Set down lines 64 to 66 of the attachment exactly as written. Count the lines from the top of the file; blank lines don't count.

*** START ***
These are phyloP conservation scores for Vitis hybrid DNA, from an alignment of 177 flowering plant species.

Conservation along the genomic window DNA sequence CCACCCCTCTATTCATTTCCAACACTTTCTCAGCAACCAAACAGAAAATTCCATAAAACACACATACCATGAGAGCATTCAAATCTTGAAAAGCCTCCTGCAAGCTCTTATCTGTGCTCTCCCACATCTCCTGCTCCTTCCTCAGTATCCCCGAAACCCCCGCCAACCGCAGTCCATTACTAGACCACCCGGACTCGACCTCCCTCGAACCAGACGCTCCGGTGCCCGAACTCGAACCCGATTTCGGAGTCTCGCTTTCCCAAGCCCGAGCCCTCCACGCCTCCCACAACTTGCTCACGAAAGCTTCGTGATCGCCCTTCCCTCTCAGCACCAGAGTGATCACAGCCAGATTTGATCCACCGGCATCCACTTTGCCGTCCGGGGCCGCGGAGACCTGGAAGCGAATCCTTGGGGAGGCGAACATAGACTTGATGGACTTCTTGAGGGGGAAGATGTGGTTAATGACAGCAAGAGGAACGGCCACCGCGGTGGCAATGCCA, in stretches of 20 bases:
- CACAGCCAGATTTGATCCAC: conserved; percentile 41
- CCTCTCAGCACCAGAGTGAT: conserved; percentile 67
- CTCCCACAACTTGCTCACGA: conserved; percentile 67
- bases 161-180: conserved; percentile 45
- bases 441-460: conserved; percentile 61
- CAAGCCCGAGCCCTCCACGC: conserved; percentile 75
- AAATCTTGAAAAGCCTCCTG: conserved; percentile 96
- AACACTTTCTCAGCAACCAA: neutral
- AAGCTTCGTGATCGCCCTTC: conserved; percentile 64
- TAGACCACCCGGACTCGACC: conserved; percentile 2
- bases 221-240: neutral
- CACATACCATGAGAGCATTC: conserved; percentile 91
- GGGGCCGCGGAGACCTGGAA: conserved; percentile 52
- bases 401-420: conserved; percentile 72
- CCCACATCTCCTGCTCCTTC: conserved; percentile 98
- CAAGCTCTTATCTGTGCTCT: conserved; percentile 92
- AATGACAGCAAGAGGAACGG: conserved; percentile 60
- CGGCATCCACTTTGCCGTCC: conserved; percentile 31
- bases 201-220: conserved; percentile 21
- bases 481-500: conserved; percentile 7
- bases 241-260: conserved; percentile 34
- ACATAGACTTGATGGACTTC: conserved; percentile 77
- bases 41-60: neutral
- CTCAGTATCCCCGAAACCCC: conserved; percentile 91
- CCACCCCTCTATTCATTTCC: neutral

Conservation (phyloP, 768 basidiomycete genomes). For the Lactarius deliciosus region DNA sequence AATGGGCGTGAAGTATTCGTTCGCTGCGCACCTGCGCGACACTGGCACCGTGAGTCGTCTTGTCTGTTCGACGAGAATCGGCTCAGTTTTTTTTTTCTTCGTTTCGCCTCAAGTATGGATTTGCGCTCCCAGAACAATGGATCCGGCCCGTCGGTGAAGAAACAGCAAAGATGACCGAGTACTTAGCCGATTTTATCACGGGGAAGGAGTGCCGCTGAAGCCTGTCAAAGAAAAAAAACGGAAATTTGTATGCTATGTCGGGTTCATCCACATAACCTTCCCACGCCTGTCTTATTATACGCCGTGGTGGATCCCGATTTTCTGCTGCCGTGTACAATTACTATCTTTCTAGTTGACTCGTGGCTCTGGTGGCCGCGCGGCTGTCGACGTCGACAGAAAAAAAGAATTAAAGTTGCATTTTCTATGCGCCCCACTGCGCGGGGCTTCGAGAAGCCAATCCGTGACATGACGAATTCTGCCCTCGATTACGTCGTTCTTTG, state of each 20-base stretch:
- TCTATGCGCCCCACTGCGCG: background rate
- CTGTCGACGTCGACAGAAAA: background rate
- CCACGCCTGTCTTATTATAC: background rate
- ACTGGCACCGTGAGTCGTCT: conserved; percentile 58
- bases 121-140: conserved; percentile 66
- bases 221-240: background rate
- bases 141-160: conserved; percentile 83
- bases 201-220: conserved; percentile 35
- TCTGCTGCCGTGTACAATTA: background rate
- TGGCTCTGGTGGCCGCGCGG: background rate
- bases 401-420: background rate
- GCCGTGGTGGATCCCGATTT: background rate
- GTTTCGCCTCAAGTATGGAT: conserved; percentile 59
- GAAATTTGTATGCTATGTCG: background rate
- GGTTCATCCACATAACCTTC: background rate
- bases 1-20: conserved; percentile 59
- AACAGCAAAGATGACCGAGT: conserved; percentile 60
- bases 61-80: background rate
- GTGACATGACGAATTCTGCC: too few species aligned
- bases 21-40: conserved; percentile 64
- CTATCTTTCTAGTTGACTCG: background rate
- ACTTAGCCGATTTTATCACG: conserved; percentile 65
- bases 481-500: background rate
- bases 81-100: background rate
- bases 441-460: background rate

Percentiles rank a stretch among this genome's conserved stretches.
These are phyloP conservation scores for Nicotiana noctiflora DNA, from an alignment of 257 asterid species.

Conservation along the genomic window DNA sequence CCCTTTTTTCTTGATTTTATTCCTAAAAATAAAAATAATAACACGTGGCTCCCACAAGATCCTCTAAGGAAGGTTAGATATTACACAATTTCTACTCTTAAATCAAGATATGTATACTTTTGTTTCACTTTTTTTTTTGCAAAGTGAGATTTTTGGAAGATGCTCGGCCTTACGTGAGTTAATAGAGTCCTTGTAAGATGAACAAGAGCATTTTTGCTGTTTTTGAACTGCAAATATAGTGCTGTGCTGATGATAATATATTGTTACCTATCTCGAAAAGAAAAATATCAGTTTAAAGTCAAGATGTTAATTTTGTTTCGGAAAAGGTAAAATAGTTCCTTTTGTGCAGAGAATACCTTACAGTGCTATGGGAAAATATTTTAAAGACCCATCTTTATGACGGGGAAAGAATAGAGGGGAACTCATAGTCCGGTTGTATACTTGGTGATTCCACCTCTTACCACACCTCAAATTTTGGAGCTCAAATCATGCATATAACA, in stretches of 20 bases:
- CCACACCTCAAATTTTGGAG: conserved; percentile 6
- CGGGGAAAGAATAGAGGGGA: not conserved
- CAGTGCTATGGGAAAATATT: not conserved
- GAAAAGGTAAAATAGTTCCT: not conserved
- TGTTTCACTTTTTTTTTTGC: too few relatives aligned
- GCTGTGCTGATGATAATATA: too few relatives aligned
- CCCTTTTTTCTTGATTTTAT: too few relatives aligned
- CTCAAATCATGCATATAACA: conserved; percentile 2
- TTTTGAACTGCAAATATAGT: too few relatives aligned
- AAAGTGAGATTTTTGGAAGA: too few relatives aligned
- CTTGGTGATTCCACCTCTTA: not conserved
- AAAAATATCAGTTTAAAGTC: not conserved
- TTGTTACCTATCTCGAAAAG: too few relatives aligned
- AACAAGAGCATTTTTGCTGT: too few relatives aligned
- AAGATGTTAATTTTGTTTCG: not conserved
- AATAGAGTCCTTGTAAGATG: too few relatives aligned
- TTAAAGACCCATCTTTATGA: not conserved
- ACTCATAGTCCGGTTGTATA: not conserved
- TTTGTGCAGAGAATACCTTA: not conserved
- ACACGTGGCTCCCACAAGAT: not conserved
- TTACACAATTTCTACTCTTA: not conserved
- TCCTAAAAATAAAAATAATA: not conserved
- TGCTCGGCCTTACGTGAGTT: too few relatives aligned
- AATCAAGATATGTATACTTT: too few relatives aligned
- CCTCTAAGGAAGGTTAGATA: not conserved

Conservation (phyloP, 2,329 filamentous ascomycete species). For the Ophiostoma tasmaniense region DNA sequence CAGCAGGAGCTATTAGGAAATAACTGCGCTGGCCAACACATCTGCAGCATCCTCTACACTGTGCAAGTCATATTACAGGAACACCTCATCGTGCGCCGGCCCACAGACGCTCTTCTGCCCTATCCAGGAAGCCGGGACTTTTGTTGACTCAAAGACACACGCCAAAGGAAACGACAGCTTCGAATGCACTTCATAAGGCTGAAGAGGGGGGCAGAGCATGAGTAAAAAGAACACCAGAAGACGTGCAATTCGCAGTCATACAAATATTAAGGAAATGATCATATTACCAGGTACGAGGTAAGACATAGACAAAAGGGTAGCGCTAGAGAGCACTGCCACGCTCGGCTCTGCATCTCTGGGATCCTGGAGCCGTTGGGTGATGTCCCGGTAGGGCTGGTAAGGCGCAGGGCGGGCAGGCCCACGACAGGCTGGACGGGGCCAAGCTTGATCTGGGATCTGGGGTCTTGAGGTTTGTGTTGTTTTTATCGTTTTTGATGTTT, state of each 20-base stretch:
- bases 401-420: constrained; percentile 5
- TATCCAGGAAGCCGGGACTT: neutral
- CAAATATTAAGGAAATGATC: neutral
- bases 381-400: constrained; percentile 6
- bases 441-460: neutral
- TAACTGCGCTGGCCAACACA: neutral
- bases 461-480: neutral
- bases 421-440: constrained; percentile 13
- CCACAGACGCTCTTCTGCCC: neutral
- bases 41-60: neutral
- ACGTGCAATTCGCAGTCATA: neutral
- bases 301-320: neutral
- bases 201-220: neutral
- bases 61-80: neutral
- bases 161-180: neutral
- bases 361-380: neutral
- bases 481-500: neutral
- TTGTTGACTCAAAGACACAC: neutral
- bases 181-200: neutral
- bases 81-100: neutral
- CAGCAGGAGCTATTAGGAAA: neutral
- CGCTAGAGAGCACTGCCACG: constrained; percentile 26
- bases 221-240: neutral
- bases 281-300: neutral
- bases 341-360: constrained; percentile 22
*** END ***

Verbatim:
- CTCAAATCATGCATATAACA: conserved; percentile 2
- TTTTGAACTGCAAATATAGT: too few relatives aligned
- AAAGTGAGATTTTTGGAAGA: too few relatives aligned